To test each blender's ability to emulsify oil and water, we made mayonnaise using one large egg and one cup of oil, along with mustard, lemon juice, and garlic. With each blender on high speed, we slowly streamed the oil in and watched for the thick sauce to come together.
Results were mixed. Some machines made a thick and creamy mayo easily. A few turned the egg and oil into a greasy soup, never forming a proper emulsion. The Cuisinart did well at the task, but required an extra quarter cup of oil to fill the jar sufficiently for the blades to do their thing.
Rating Blender Design[top]
As we blended in, emptied, and washed the machines, we noticed which details made certain models more user-friendly and which frustrated us. As mentioned earlier, an intuitive dashboard is important—if the blender is easy to use, you're more likely to leave it out and put it to work. The simplest set of controls includes a dial and a pair of toggle switches, but lacks presets. On the other hand, if the dashboard is loaded up with presets, it can become a dizzying array of options—for instance, the fact that the KitchenAid's "stir" and "mix" buttons correlate to different speeds isn't very clear. The Breville and Cuisinart come with built-in timers, which we like, but the Breville shuts the machine off after 60 seconds (to protect the motor), and that can be annoying for more time-intensive blending tasks.
Some of the more pro-styled blenders we tested rise more than 18 inches tall, which is the space most home cooks have between the countertop and upper cabinets. Our winners are shorter than 18 inches and will fit on most countertops. Cord length, which varied from 32 1/2 to 71 inches, could be a concern for those with a limited number of outlets (though, on the other hand, safety issues increase as a blender's electrical cord grows longer).
Unfortunately, blenders are all still pretty loud, which we tested with a decibel meter app. The quietest one, the KitchenAid, clocked in at 80 1/2 decibels, so don't expect to make any stealthy early-morning smoothies while the family is asleep.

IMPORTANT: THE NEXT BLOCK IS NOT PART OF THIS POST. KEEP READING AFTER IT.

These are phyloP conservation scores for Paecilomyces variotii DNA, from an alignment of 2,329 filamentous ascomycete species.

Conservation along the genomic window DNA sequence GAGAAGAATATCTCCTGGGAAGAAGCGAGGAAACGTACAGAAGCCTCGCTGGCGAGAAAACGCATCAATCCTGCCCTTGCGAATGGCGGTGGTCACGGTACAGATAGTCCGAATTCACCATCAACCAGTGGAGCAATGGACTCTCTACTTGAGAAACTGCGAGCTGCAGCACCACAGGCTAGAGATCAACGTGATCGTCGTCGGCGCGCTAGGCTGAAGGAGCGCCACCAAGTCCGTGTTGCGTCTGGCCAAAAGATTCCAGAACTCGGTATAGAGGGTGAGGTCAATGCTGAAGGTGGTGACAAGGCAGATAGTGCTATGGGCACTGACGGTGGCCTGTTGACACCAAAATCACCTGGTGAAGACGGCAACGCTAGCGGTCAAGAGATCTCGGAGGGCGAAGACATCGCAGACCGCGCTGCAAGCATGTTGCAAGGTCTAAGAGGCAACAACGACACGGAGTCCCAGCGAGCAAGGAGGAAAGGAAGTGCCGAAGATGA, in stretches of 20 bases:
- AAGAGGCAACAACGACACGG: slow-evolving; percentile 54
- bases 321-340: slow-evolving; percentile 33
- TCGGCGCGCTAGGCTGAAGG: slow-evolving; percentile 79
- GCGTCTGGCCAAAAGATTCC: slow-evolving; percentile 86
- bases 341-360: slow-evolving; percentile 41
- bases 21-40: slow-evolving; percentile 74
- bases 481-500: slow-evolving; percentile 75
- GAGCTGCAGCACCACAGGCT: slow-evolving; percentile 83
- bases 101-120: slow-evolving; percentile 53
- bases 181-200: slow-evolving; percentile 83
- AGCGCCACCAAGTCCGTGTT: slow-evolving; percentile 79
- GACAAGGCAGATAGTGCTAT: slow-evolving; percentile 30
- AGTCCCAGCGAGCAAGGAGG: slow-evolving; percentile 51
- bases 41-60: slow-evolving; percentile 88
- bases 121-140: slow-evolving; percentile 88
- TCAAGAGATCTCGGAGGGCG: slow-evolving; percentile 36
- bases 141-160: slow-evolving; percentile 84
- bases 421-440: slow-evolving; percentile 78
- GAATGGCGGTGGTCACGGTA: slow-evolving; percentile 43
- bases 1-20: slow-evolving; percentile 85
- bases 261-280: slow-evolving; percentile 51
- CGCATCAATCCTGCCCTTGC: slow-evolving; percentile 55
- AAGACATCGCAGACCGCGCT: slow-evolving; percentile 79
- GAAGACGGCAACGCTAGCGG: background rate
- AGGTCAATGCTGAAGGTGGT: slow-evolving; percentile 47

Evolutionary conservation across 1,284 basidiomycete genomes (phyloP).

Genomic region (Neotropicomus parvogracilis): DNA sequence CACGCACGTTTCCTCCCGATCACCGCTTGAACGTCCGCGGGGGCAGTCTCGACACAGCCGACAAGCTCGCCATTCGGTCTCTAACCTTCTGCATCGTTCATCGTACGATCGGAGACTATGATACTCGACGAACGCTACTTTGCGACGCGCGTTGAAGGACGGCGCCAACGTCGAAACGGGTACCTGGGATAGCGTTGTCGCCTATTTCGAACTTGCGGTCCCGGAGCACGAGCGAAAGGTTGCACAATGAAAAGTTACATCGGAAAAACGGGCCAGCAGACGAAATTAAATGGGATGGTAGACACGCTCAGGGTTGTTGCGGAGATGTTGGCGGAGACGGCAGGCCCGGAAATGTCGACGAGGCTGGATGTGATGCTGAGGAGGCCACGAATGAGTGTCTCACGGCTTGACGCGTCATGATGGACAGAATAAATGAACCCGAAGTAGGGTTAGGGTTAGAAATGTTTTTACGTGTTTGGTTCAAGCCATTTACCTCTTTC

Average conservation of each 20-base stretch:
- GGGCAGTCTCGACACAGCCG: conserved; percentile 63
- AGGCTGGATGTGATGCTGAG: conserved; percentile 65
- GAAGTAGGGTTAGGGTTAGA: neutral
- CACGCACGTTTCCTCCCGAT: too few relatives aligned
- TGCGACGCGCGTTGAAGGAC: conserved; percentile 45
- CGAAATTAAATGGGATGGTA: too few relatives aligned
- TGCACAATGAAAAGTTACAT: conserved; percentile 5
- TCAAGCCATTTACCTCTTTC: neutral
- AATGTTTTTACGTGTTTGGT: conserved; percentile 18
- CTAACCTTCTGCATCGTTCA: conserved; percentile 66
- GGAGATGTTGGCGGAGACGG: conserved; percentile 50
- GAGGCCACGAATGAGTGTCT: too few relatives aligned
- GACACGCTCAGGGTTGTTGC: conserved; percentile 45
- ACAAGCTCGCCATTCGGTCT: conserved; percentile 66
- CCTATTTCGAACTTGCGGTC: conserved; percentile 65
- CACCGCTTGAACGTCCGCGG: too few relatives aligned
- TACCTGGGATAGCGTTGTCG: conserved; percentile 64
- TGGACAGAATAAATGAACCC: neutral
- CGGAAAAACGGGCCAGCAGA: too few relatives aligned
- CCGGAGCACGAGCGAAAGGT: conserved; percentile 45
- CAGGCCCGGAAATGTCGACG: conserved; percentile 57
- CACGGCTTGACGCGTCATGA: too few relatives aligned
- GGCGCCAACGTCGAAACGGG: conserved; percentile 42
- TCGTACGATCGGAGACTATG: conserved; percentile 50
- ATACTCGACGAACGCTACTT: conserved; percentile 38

How We Chose Our Winners[top]
After we tested the blenders, it was clear to us that most could tackle occasional puréeing of soups or sauces and, with some tweaking of oil quantity, pull a mayonnaise together. The tests that set them apart were the ones that called for processing more difficult ingredients, like fibrous vegetables, hard ice, and other frozen items. Our top pick did well across all tests, beating out higher-priced machines with larger motors. For about $40 less at the time of writing, our budget pick is a solid choice for home cooks who need a basic blender for mayo and puréeing simple soups and sauces.
The Best Blender: Cuisinart Hurricane Blender[top]
What we liked: While we tested models that cost $100 more and ones with larger motors, none of those bested the
The dashboard is a mix of presets, including smoothie and ice-crushing task buttons and pulse, high-speed, and low-speed buttons. The timer works two ways: It counts the seconds as you blend, or you can program it to shut off after a set amount of time, up to one minute. The jar has markings along the side for the max volume of soapy water you should add to buzz the blades clean after using.
What we didn't like: Making mayo required more than the one cup of oil our recipe calls for (though our recipe is formulated for a stick blender). While the Cuisinart, at 17 1/4 inches tall, is compact enough to fit under most upper cabinets, the power cord is a skimpy 32 inches long, which can be restrictive. The 88 decibels we measured makes this blender one of the loudest ones we tested.